30 October 2022

More than an old car #202: Mitsubishi Minicab

Scrolling through my archives does throw up some interesting pictures I never knew I had taken. More often than not, they don't exist here anymore just like this 2001 Mitsubishi Minicab!

First released in 1966 to replace the Mitsubishi 360, it was initially available only as a pickup truck. A van version came in 1968 and has been produced till this day. The 'minicab' name refers to a cabover truck with a small body and wide cargo bed. For the 6th generation Minicab, it appeared in 1999 with unevenly-shaped headlights and 2 round taillamps. In 2004, vans were equipped with front and passenger airbags as standard. There was a facelift in 2007 with a redesigned front grille and headlights. An electric version known as the Minicab MiEV was launched in 2011 and remains in production.

The Minicab was powered by a 657 cc Mitsubishi 3G83 engine, though as a commercial vehicle its speed was limited to 60 km/h. Its dimensions of 3395 x 1475 x 1940 mm puts its firmly as a kei car, and its fuel consumption of 4.3 litres / 100 km made it an economical commercial vehicle. 

Production of the 6th generation Minicab ended in 2014 (for the gasoline version) with more than 419,000 made. Minicabs were sold in Singapore between 2000 to 2006, though it is noted that some vans were recalled in Taiwan and Malaysia over a defective transmission part. None of the pre-facelift vans still exist as all have passed the 20-year mandatory lifespan. When I saw it back in 2019, it never occurred to me that I would not have the chance to see it here again. At least, you still have this blog post as proof that it existed!

9 October 2022

More than an old car #201: Range Rover Classic

Sometimes I just happen to stumble across older cars by accident (and that is the beauty of cars compared to other modes of transport like planes and trains). Coming across this 1985 Range Rover Classic was a bonus as I had been in the area for some errands, and I was quite wowed by its road presence...

The advent of the iconic Land Rover was hailed by many for its utilitarian hardiness when it was released in 1948. The Rover group then realised that a market existed for an off-road capable vehicle with more amenities and this culminated in the short-lived Tickford estate. Later in 1954, the 4-door version of the Land Rover was designed to accomodate more people, but apart from a few upgrades it remained spartan.

Recognising that more people wanted a comfortable 4x4 vehicle in the rough terrains of Africa and Australia, Rover began work on a 'Road Rover' that combined a Land Rover chassis with the comfort of a standard Rover car. The 1960s saw the rise of the sport utility vehicle (SUV) such as the Ford Bronco, which had both off-road capability and comfort for private users. Rover began work on the '100-inch station wagon' project to develop a proper competitor.

Introduced to the public in 1970, it received critical acclaim for being capable both on and off-road. The clean, square-cut design was appealing and the aluminum body panels was more resistant to corrosion. The panels were hung over a steel frame, allowing it to carry much structural strength. Furthermore, a 'symmetric dashboard' was also designed to cater to each side of the steering: the gauges could be simply installed on the correct side.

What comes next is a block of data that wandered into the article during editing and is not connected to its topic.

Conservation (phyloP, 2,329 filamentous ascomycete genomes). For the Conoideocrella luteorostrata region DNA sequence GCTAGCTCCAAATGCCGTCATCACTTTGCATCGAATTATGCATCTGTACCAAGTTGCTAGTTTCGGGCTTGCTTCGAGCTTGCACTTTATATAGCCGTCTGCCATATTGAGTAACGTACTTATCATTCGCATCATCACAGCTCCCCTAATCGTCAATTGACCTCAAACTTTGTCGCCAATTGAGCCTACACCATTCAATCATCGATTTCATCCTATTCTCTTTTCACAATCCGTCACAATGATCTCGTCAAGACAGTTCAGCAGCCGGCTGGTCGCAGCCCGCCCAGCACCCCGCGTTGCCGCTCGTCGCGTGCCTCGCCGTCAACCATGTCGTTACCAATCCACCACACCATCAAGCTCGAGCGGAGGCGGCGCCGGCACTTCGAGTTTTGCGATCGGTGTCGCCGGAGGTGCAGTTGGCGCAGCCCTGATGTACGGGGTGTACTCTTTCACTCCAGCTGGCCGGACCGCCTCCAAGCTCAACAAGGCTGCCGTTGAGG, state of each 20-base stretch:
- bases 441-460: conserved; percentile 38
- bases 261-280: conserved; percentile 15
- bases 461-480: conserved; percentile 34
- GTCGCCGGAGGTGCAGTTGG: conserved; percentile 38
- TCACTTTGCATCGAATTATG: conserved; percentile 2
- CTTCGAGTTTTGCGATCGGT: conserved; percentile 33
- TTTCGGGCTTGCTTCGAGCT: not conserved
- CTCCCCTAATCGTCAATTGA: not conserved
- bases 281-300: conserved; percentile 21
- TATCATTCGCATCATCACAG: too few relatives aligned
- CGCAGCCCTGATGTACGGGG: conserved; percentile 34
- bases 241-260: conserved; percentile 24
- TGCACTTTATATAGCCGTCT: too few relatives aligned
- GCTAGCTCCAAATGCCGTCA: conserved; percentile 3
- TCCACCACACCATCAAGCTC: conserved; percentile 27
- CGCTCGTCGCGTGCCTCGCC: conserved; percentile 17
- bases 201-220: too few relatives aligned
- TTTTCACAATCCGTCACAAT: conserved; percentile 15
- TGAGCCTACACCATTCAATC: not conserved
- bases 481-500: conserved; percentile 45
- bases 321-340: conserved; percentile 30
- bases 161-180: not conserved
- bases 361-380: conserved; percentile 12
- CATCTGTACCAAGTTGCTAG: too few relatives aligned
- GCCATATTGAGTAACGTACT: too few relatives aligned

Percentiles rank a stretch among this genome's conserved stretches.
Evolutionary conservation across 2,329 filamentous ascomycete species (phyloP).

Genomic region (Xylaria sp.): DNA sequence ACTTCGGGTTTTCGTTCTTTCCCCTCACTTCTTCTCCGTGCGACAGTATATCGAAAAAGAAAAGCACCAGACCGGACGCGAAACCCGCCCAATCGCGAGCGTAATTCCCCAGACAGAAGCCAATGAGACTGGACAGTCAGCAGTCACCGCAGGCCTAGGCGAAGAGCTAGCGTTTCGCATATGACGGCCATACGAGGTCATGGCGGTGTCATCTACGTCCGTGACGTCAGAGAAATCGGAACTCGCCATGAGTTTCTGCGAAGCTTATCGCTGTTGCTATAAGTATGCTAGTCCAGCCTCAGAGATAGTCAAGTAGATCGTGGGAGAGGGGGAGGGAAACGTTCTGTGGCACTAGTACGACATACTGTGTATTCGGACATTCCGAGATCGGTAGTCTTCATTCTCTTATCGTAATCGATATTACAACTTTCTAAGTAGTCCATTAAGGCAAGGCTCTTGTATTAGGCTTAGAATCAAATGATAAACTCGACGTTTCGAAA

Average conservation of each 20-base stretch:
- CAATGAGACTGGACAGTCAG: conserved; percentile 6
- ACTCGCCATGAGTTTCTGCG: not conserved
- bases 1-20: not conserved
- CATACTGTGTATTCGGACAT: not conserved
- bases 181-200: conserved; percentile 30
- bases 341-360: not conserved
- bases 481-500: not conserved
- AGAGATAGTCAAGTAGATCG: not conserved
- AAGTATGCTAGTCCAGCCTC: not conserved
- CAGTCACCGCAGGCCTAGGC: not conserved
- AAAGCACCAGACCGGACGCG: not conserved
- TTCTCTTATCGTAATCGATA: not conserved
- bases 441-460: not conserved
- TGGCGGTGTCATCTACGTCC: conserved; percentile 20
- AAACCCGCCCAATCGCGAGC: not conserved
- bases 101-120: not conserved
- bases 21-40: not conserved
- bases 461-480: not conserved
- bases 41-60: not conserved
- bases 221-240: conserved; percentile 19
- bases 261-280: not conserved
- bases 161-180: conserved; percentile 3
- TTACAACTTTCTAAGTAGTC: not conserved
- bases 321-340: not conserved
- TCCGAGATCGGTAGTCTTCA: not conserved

Up till 1981, the Range Rover was available only in a 2-door version for the sake of body strength; this was disliked by rich customers in the Middle East who usually had chauffeurs as it was hard to access the rear seats. 4-door conversions were offered in the 1970s by many companies: Switzerland-based Monteverdi was even approved by Land Rover to retain warranty. The 4-door version proved to be popular, leading to the phasing-out of the 2-door one in the UK market in 1984. There was a distinct change to the front end in 1986 with the introduction of pedestrian-friendly horizontal slats; later on, the fuel filler cap was hidden behind a flap and door hinges gradually evolved out of sight.  

Many changes occurred in the Range Rover throughout its lifespan, both interior and exterior. For the 1985 model year, the dashboard design was revamped with a grab handrail fitted on the passenger side, seats could be reclined and 1-piece side windows were fitted on the 4-door models (the 2-piece side windows still remained for the 2-door). The top-of-the-range Vogue trim had electric windows, heated mirrors and a body tape across the car.

The 1985 4-door Range Rover was powered by a 3532 cc Rover V8 engine, allowing it to reach a top speed of 155 km/h with an acceleration of 15.1 seconds [0-100 km/h]. Its dimensions of 4475 x 1800 x 1785 mm, heft of 1900 kg and a rather thirsty fuel consumption of 14.8 litres / 100 km would have been out of the question for the frugal family man.

Production of the Range Rover ended in 1996 with more than 326,000 made, although its successor known as the LP/New Range Rover/P38 had been launched in 1994. It was also at this point that the 1st generation Range Rovers were rebranded as the 'Classic' to distinguish from its successor. Range Rovers had existed in small numbers back in the 1980s, and they were officially brought in by Regent Motors (currently our local Ford dealer) in 1987, although in Vogue trim. A 5-speed manual unit was S$205,587 while the 4-speed automatic would set you back by S$215,506. None of the original Range Rovers still remain, though a handful have been imported over the years.

More people are beginning to appreciate the classic Range Rovers, with its luxurious comforts (for its time at least) and superb off-road capabilities. 2-door versions are quite popular than the 4-door ones: this unit was only the 2nd one that I have seen currently. With more appearing on our roads, don't miss the chance to admire this off-road luxury when you have the chance!